The Cadaver Synod: Aftermath
This article serves as the second half of a two part article about the Cadaver Synod, a moment in European history where a pope in the Catholic Church placed the dead body of his predecessor on trial. To see the first half of this story, visit this link.
As discussed, Pope Stephen VI’s decision to adjudicate and then desecrate Pope Formosus’ body was marked by several ominous signs. The bizarre events attached to the proceedings could have been read as displeasure from on high at the papacy’s actions. Why would someone even consider this trial as a potential way to address the problems of a previous papal administration? Consider that the Vatican had already established that the body parts of saints were venerable and could be used as a reminder and connection to the afterlife. Stephen may have been attempting in a way to establish, through his power of creating Church doctrine as given to him through the Christian concept of the Holy Spirit, a further use of the concept of relics in order to shed truth on actions taken in the mortal world. If so, the use of Formosus’s skeleton may have been meant to a way to contact him in Heaven or, most likely under Stephen’s understanding (and bias against the man), the intermediary area between death and Heaven known as Purgatory, where souls go to atone for their sins. Think of it as something similar to a Ouija board wrapped up in religious rite.
The punishments themselves had basis in the Roman concept of obliterating the records of emperors that had committed grievous acts. Michael Edward Moore suggests that, “Stephen had revived the ancient Roman practice of damnatio memoriae [ . . . ] Damnatio memoriae refers to the wholesale destruction of statues, the hammering away of names from inscriptions. [ . . . ] The trial of Formosus reflects all the elements of classical damnatio: the declaration as hostis [or ‘enemy of the state’], mutilation of the corpse, disposal in the Tiber, and the destruction of images.”
The trial of the dead pope was not just a morbid image and another example of how Europe used dead bodies for its own ends. From a theological standpoint, it was a horrifying expansion of a religious organization’s power to prescribe the fates of the dead. Consider that the Catholic Church had and would develop several means to make it more easier, in the eyes of the organization and their faithful, to either be damned to Hell or guaranteed a place in Heaven. Excommunication meant a person cast out of the church could not not confess their sins to a priest and that their families would unable to baptize and therefore “save” their children. The Church would eventually turn indulgences, payments to the Church and other penitent acts that would automatically forgive individuals of their sins, into a way for the rich to literally afford to flaunt the rules of the church with excess if they subsidized the organization. The doctrine that Stephen almost set up with the trial could have meant that popes would be able to potentially “decanonize” individuals if they were able to come up with a reason to bring them to trial. After all, popes were considered to beyond reproach. Moore suggests that, “[i]t was impossible for any bishop, abbot, king, or community to judge a pope, because his position was above that of every “disciple.” This dilemma may have suggested the procedure of the Cadaver Synod, which made it possible for one pope to judge another, and thus to circumvent the Symmachian doctrines. Behind the ghastly method of the trial was a crude display of exceptional power.” Considering how easy it was for Stephen to receive the verdict he wanted from his trial, this would have been a surefire way to delegitimize the actions of certain rival bishops, cardinals, and other church officials after their death, potentially including popes if Formosus’s trial had been taken well. To say nothing of the damage that this would have caused the organization’s ability to make lasting doctrine as a whole, this would have allowed popes to throw extreme doubt on if individuals were in Heaven and not in Hell after their death. Imagine the existential terror that any Catholic would have if, even if they had lived a devout life, they knew that the Church could pronounce them such sinners after death that they were removed from the church. Would anyone be able to die peacefully knowing that their own leaders could cast them out so thoroughly with just a show trial?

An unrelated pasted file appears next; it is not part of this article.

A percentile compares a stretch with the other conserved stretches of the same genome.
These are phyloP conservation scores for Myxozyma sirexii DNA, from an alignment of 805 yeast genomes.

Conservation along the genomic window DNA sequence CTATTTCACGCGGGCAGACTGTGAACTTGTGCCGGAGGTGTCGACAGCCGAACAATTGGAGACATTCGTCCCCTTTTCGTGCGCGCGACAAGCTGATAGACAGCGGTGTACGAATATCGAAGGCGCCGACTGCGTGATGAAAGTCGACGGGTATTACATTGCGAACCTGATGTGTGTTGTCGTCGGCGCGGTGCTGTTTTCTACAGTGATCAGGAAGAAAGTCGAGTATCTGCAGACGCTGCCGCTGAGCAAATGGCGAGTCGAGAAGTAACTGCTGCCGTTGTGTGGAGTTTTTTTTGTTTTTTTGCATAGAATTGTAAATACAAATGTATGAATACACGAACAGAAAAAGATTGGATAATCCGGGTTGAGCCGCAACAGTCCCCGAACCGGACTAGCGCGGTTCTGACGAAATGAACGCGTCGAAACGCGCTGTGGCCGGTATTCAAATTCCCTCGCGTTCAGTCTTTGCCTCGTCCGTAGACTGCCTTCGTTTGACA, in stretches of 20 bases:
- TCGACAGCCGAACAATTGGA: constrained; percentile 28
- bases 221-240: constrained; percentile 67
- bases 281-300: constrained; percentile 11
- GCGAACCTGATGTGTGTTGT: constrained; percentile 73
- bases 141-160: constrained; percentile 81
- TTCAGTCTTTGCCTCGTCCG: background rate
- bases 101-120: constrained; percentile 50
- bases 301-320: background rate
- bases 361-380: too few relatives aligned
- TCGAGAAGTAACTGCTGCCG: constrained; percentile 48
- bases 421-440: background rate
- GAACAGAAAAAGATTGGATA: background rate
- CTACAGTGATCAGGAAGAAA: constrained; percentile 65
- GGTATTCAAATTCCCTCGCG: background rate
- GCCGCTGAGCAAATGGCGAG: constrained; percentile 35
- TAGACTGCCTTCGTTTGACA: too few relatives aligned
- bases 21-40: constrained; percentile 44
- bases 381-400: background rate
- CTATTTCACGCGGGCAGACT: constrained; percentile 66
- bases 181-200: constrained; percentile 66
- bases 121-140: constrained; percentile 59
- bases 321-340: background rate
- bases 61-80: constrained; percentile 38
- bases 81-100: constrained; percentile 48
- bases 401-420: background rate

What Stephen meant as a way to destroy the legacy of a hated prior pope ended up sealing his own fate in an ironically fatal twist. Public support turned against him after the trial for his mockery of the office. Atlas Obscura states that, “[a]t this point the people of Rome had just about enough of Stephen and his corpse trial. A mob threw him in prison where he was strangled in his cell.” Formosus’ body itself was saved. Moore says that, “Later, according to the pro-Formosan author Auxilius, during the night there was a great thunderstorm, and the level of the Tiber began to rise. A monk of the monastery of St Acontius near Porto was warned in a dream by the ghost of Formosus that his body would be found along the shore, and so it was. The body was recovered and quietly buried in the monastery.” Stephen’s attempt to feed the growth of his career with the body of the man who came before him turned him into a corpse as well. Not all the problems that we face in life come from those before us. Sometimes, we make them for ourselves.